Do you have new technology in your classroom this fall? Matt Levinson, head of the upper division at Marin Country Day School has some helpful tips on iPads and classroom use. Levinson is the author of “From Fear to Facebook: One School’s Journey.”
Writing at KQED’s MindShift, Levinson stressed the importance of a clearly written FAQ and Responsible Use Policy. He also suggested making video tutorials on the use of different apps, and using the tablets to jumpstart the switch to a paperless classroom.
Here’s a few of his other suggestions that caught our eye:
- Develop surveys throughout the year to gather student and teacher feedback to gauge the success of the iPads, as well as areas that need improvement.
- Teach students how to set up the iPads to allow them to take ownership of the process of ensuring that all systems are working.
- Share best practices and successes with parents through short videos and student presentations.
- Enlist student ambassadors to teach adults how to use iPads. This can happen at a parent education event or another similar event.
- Have teachers share their most effective uses and tactics regularly at staff meetings. Those who take the lead can help their colleagues figure out how to better use apps to deepen student learning.
Many of Levinson’s concerns lie in the proper training of both students and teachers in using iPads productively and safely, and without wasting classroom time. As he notes, the fact that there is no ‘tried and true’ method of using such a new classroom technology makes the role of educators and school officials all the more crucial.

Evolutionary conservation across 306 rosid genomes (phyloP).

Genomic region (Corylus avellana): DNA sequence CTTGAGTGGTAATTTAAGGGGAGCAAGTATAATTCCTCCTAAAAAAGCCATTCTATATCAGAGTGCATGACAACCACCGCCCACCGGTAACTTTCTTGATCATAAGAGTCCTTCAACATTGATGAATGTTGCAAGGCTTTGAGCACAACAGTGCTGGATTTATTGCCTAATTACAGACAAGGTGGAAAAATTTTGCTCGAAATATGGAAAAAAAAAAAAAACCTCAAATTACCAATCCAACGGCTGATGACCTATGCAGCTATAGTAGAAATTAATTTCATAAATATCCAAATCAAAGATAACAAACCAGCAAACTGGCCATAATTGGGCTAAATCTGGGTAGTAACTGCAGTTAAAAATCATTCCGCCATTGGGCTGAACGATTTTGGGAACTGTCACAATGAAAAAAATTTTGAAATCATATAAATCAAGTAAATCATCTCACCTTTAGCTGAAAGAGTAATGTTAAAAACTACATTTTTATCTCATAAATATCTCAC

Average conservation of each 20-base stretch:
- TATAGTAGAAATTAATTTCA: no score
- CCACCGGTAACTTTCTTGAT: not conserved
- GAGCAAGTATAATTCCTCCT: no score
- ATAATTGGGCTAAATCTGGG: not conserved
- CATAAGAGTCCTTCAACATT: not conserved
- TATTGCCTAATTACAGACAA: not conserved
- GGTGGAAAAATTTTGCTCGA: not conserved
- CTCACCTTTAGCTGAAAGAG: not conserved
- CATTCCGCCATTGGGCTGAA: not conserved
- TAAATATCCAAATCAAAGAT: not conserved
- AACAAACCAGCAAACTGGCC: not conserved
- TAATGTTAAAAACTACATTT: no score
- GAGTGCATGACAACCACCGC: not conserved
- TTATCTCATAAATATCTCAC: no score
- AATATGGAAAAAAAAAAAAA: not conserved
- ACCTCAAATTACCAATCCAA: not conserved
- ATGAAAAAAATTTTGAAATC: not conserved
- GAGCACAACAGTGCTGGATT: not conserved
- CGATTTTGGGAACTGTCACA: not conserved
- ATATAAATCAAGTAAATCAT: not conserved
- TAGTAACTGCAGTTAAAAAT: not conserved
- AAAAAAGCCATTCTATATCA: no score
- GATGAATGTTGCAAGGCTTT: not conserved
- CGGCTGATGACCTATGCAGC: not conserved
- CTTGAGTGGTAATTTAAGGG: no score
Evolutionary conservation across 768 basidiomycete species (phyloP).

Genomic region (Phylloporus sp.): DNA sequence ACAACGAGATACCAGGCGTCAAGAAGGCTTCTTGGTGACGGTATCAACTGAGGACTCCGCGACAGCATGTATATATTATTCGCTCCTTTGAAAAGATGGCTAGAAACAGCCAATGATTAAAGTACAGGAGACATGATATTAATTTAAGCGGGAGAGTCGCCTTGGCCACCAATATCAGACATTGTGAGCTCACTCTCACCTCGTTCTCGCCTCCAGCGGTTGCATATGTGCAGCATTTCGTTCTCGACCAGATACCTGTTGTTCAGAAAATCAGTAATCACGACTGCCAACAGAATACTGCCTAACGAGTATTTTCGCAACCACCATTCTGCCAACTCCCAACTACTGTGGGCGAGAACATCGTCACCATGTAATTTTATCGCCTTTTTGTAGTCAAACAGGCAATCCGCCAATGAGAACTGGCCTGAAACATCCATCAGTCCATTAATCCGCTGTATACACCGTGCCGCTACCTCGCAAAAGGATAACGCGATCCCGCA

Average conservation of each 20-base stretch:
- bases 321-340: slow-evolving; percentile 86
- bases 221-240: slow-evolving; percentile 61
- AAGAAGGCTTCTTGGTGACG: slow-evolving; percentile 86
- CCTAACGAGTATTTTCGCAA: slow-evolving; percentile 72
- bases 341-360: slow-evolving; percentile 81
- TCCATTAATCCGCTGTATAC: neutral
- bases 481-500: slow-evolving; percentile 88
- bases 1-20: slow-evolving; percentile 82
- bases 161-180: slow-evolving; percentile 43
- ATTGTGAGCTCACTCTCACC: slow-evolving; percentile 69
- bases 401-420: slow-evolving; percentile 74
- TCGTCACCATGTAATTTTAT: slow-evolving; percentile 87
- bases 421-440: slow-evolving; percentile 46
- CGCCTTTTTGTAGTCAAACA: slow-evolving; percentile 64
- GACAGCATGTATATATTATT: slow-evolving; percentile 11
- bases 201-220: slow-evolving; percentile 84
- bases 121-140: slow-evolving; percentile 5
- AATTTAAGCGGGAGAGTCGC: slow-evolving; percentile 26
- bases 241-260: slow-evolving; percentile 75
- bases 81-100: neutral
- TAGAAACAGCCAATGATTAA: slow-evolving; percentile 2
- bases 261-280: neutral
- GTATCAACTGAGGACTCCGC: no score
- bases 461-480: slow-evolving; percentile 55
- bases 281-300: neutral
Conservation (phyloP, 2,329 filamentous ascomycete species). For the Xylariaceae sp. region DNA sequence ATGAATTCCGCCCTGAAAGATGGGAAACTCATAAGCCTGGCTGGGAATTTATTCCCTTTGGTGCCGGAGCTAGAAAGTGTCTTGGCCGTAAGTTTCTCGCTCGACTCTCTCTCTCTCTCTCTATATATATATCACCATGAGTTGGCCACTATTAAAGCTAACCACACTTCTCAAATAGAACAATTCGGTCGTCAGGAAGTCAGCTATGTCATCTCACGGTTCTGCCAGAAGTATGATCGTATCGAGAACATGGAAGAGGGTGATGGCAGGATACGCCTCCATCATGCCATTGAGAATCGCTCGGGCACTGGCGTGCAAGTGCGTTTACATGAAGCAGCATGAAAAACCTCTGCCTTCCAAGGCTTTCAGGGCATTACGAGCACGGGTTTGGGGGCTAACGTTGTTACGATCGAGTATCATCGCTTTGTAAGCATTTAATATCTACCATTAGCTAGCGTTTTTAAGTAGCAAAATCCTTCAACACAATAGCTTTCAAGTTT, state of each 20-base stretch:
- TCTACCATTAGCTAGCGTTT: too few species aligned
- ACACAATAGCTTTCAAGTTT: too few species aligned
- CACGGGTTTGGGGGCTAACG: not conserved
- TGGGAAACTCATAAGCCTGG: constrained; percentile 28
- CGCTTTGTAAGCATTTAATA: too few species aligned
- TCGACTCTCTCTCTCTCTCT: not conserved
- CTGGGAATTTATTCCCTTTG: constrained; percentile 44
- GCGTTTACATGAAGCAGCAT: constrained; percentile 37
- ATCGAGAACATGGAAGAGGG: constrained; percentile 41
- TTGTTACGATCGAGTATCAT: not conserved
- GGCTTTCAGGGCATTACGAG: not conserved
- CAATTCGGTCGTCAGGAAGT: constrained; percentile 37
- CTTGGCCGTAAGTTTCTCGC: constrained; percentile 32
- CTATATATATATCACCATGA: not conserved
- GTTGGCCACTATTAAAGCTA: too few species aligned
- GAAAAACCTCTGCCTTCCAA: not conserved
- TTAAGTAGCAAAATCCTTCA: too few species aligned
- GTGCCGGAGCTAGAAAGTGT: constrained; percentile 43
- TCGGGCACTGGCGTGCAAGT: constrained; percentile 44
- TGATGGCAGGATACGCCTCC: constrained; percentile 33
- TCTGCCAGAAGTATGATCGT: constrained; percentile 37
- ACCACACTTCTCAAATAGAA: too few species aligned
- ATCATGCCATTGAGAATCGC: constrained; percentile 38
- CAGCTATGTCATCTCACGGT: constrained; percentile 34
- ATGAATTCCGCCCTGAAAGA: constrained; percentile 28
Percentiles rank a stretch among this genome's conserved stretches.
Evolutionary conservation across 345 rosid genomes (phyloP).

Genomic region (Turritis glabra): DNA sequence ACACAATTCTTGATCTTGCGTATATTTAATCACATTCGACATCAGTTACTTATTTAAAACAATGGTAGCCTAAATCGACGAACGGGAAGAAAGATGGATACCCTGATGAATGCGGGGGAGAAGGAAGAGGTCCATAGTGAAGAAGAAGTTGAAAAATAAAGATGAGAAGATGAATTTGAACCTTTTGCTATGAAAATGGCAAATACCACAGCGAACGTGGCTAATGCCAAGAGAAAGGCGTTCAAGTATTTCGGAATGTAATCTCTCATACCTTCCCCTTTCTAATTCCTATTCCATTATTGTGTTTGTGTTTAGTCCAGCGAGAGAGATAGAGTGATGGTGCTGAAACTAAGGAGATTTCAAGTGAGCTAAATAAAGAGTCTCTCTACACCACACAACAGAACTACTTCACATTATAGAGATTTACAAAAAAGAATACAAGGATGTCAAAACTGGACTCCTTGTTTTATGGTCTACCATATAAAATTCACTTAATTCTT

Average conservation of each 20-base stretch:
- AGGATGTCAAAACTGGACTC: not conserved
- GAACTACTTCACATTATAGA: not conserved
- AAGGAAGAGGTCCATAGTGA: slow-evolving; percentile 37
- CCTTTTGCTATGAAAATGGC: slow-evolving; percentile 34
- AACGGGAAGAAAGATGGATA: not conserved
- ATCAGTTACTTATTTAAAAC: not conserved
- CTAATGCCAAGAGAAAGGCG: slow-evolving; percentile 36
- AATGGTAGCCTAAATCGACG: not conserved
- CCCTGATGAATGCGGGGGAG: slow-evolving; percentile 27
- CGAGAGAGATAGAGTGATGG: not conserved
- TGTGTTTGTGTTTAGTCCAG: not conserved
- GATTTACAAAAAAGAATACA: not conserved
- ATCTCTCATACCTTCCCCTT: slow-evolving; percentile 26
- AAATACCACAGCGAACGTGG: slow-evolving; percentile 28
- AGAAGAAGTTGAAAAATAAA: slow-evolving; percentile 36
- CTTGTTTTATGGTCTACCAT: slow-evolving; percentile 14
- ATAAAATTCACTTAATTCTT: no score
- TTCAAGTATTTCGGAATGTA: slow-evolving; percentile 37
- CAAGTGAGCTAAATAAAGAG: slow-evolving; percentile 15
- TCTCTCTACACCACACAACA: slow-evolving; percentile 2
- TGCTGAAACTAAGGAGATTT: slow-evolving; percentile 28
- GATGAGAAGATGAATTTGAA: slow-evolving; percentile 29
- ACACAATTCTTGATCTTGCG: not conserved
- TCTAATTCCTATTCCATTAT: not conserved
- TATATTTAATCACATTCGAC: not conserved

“With no standardized system or uniform roadmap to follow, at the moment, it’s up to individual schools to reach out through their networks to find information about best practices and smooth, streamlined service,” Levinson said. “But once a system is in place, educators will intuitively be able to move on with the business of guiding student learning.”
We’ve seen a few great examples recently of schools making particularly exciting use of the tablets. In Northeastern Wisconsin for example, Lutheran High School’s new one-to-one program is giving tablets to every student. Geometry students are using math applications, completing homework and even taking tests via the new technology. And at New Britain High School in Connecticut, teachers are using iPads to administer developmental reading tests. And of course, as with any new technology, iPads in the classroom make the need for digital literacy even more imperative. Check out our free resources for the classroom here.